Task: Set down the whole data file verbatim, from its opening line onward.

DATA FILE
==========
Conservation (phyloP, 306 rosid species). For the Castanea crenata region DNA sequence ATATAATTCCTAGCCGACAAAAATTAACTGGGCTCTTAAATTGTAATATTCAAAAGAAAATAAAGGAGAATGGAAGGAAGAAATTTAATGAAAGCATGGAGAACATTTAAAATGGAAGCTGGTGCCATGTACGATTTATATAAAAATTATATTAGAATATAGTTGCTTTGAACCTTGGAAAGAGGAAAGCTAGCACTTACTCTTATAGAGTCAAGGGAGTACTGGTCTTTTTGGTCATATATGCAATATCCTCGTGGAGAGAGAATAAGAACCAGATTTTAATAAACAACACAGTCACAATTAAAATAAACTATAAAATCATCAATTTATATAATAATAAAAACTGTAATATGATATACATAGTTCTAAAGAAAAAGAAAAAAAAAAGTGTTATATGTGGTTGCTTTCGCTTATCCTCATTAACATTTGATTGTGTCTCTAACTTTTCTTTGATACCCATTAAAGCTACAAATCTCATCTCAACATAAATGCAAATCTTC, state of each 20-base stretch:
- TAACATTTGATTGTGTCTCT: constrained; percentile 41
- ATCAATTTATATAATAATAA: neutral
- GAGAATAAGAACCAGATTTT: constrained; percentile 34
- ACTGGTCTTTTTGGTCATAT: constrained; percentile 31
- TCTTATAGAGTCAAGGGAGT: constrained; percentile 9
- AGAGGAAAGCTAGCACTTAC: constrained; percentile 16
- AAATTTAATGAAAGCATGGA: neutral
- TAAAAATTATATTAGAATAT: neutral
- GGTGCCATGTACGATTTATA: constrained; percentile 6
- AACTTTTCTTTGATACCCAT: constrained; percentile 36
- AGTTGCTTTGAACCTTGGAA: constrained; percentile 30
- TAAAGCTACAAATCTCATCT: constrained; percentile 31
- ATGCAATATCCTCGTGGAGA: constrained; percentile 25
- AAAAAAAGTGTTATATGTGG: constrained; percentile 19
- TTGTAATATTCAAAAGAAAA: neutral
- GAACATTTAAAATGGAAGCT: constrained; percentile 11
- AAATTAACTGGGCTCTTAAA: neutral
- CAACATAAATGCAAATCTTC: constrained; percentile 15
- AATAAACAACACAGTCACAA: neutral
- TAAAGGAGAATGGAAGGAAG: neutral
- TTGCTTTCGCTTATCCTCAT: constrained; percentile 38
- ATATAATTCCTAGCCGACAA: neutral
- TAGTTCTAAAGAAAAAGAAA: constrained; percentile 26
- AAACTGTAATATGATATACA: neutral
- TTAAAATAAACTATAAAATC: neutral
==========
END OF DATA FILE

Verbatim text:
Conservation (phyloP, 306 rosid species). For the Castanea crenata region DNA sequence ATATAATTCCTAGCCGACAAAAATTAACTGGGCTCTTAAATTGTAATATTCAAAAGAAAATAAAGGAGAATGGAAGGAAGAAATTTAATGAAAGCATGGAGAACATTTAAAATGGAAGCTGGTGCCATGTACGATTTATATAAAAATTATATTAGAATATAGTTGCTTTGAACCTTGGAAAGAGGAAAGCTAGCACTTACTCTTATAGAGTCAAGGGAGTACTGGTCTTTTTGGTCATATATGCAATATCCTCGTGGAGAGAGAATAAGAACCAGATTTTAATAAACAACACAGTCACAATTAAAATAAACTATAAAATCATCAATTTATATAATAATAAAAACTGTAATATGATATACATAGTTCTAAAGAAAAAGAAAAAAAAAAGTGTTATATGTGGTTGCTTTCGCTTATCCTCATTAACATTTGATTGTGTCTCTAACTTTTCTTTGATACCCATTAAAGCTACAAATCTCATCTCAACATAAATGCAAATCTTC, state of each 20-base stretch:
- TAACATTTGATTGTGTCTCT: constrained; percentile 41
- ATCAATTTATATAATAATAA: neutral
- GAGAATAAGAACCAGATTTT: constrained; percentile 34
- ACTGGTCTTTTTGGTCATAT: constrained; percentile 31
- TCTTATAGAGTCAAGGGAGT: constrained; percentile 9
- AGAGGAAAGCTAGCACTTAC: constrained; percentile 16
- AAATTTAATGAAAGCATGGA: neutral
- TAAAAATTATATTAGAATAT: neutral
- GGTGCCATGTACGATTTATA: constrained; percentile 6
- AACTTTTCTTTGATACCCAT: constrained; percentile 36
- AGTTGCTTTGAACCTTGGAA: constrained; percentile 30
- TAAAGCTACAAATCTCATCT: constrained; percentile 31
- ATGCAATATCCTCGTGGAGA: constrained; percentile 25
- AAAAAAAGTGTTATATGTGG: constrained; percentile 19
- TTGTAATATTCAAAAGAAAA: neutral
- GAACATTTAAAATGGAAGCT: constrained; percentile 11
- AAATTAACTGGGCTCTTAAA: neutral
- CAACATAAATGCAAATCTTC: constrained; percentile 15
- AATAAACAACACAGTCACAA: neutral
- TAAAGGAGAATGGAAGGAAG: neutral
- TTGCTTTCGCTTATCCTCAT: constrained; percentile 38
- ATATAATTCCTAGCCGACAA: neutral
- TAGTTCTAAAGAAAAAGAAA: constrained; percentile 26
- AAACTGTAATATGATATACA: neutral
- TTAAAATAAACTATAAAATC: neutral